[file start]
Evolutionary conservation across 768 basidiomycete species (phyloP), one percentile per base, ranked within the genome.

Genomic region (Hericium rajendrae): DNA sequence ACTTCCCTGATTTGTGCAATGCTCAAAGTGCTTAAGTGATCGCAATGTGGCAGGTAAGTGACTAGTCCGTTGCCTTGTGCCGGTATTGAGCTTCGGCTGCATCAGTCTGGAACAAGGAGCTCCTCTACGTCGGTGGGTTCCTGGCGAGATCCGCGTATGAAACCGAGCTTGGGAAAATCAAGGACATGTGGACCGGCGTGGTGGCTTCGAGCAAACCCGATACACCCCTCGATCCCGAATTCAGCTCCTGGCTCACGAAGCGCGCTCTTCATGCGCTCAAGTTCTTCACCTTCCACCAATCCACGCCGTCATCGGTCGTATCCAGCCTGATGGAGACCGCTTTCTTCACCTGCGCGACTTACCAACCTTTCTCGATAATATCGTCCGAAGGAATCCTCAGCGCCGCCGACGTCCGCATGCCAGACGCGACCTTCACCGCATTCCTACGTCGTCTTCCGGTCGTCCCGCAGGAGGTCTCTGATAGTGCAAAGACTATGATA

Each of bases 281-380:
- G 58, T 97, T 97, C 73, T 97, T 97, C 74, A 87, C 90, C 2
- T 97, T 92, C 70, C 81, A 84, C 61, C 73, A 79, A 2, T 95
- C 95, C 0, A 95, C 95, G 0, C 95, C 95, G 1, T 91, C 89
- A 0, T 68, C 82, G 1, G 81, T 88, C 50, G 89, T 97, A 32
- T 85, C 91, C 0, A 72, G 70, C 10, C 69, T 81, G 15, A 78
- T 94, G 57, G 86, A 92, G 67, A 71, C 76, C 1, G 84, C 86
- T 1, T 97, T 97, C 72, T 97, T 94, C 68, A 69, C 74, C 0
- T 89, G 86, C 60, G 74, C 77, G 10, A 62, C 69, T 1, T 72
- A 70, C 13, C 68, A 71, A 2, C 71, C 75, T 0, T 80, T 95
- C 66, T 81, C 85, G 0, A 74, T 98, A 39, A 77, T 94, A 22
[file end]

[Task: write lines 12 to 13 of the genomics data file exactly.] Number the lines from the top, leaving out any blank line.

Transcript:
- A 70, C 13, C 68, A 71, A 2, C 71, C 75, T 0, T 80, T 95
- C 66, T 81, C 85, G 0, A 74, T 98, A 39, A 77, T 94, A 22